Smaller 909 manual : Overview
The EXS24 and Kontakt programs in this library are drum kits that let you play all drum sounds at the same time, and individual drums that let you play a single drum sound.
The individual drum programs are more or less the same for EXS24 and Kontakt, but the drum kits are completely different. The S909 All Kontakt program has all drum sounds with knobs to change the sound, a bit like a real 909. This type of program is impossible to create with EXS24, and the S909 Kit for EXS24 has much less variations of each drum sound.
If you want different programs, please send an e-mail to "hello" before the @-sign and describe what you want. If it sounds useful and is technically possible they might be released as a free update in the future.
The 96kHz and 44.1kHz variants of this library are identical, except one has 24bit 96kHz samples and the other 24bit 44.1kHz samples. To make it possible to have booth installed at the same time, the 96kHz samples and programs have names ending with "96k" and the 44.1kHz programs and samples have names ending with "44k".
Many of the programs use something called keyswitches to change the sound. This means some keys on the keyboard do not play sounds, but are used to switch the sounds of keys that do play sounds.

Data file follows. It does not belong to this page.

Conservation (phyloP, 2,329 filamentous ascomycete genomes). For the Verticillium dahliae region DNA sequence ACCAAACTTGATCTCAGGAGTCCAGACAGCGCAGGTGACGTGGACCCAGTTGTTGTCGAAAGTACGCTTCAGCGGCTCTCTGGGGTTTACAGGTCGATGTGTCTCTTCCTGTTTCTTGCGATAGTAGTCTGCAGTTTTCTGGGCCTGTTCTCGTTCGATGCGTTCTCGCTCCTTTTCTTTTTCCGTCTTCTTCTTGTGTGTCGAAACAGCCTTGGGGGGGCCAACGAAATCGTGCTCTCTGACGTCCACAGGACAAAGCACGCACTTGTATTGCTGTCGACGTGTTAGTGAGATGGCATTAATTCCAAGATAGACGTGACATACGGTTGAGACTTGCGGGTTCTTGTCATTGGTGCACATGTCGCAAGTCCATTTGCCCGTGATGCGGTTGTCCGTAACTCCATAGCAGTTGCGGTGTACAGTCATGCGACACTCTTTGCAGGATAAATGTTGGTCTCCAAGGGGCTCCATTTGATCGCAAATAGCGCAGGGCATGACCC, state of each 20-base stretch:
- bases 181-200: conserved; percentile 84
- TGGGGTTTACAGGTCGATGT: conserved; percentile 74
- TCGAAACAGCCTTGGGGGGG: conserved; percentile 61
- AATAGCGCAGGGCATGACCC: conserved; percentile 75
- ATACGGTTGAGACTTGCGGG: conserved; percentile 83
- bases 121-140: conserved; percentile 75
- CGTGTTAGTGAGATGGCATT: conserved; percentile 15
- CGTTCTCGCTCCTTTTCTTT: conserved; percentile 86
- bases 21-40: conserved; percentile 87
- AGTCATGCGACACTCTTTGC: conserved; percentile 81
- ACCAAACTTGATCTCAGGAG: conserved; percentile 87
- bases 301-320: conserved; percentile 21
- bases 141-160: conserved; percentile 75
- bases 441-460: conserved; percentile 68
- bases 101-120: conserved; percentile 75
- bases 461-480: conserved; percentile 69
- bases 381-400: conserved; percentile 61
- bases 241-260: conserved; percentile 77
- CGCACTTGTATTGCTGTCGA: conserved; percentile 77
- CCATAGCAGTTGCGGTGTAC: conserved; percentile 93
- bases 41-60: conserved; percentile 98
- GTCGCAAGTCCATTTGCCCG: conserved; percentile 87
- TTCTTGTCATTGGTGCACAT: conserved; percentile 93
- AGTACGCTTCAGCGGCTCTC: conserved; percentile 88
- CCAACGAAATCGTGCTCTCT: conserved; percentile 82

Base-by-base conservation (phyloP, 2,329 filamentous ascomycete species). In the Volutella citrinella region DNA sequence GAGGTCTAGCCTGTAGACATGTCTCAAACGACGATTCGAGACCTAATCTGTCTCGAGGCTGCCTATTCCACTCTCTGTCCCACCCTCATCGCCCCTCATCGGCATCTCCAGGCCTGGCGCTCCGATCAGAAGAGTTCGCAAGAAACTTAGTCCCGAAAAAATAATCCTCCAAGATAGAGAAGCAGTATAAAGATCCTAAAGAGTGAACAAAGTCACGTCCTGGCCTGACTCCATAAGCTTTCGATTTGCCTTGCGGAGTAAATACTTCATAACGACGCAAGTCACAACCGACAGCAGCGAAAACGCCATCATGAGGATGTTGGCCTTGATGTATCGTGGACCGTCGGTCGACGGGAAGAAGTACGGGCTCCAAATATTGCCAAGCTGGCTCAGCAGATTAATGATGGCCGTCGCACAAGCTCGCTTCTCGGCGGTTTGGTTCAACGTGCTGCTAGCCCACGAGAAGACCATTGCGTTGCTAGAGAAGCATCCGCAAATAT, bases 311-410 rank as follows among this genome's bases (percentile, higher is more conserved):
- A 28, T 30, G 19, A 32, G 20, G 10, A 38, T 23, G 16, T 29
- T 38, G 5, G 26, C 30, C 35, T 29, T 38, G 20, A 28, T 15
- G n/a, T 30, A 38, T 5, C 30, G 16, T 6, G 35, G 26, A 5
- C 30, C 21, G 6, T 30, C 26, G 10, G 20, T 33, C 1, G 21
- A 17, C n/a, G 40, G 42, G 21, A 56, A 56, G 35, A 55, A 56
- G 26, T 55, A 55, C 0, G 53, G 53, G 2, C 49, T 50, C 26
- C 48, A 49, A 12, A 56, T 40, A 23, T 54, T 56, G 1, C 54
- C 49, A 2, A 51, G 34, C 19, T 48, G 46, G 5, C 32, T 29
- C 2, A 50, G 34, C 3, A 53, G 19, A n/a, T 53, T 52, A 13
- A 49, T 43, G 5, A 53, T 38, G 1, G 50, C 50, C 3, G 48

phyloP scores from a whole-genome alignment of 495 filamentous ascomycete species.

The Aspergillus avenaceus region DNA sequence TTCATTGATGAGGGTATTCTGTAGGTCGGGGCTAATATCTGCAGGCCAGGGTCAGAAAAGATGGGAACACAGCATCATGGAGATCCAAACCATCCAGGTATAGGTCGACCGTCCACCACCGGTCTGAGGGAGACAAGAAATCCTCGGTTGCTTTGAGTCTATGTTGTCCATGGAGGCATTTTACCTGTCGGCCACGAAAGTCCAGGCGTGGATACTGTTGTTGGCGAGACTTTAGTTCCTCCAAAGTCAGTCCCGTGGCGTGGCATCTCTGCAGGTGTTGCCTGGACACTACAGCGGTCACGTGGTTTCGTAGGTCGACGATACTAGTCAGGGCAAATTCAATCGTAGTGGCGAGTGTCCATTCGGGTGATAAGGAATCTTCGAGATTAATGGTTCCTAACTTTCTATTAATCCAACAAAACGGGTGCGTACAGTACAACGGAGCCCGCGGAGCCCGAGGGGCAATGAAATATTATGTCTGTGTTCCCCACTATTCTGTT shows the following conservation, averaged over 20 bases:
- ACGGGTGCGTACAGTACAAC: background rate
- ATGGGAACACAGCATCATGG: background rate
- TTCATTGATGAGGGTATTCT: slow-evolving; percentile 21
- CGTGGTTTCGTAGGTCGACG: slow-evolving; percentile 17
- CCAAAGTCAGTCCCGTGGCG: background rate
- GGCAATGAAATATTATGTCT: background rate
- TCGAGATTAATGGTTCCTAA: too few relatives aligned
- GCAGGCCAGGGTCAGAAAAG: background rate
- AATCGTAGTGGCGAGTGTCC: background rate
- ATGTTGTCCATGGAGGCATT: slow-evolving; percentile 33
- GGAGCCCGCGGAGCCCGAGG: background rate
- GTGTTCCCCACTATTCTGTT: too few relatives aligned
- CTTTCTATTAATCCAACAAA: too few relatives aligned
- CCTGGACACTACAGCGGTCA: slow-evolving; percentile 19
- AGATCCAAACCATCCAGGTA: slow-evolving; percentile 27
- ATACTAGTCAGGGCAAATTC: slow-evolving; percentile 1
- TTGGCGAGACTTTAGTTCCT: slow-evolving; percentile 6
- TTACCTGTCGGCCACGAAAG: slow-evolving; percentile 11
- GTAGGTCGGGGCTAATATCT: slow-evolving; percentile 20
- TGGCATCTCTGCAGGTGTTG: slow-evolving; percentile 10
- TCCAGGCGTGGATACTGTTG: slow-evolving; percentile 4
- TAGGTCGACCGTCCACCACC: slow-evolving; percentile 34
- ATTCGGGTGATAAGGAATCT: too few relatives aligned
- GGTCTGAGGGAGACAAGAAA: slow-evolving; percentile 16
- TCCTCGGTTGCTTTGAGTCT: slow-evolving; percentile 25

For example: C2 plays a bass drum sound, and D1 and E1 are keyswitches to select a short or long bass drum sound. After D1 has been pressed, C2 will play the short bass drum. After E1 has been pressed, C2 will play the long bass drum.
The Kontakt programs always have a user interface knob that does what the keyswitch does, and you might never need to use the keyswitches.
EXS24 programs do not have knobs, it is not possible with the EXS24 format. If you use EXS24, you have to use the keyswitches to access all sounds.
This library uses the following convention for the keyswitches:
This manual has the keyboard layout of each program. It should explain what the keyswitches do and where they are.
Kontakt will save the keyswitch state when you save the song, but EXS24 will not. The solution for EXS24 is to create a MIDI region in Logic that plays the keyswitch-key to restore the keyswitch state.
The analog drums of the 909 sound different each time they are played. To capture this each setting of each drum was sampled multiple times. The EXS24 and Kontakt programs use something called round robin ordering to cycle through the different samples when you play a key repeatedly.
The hi-hat, crash and ride cymbals are digital samples on the 909. They sound exactly the same each time they are played and do not have round robin samples.
All sample files have unique names and are organized into folders that will hopefully help you find them quickly if you want to program your own sounds.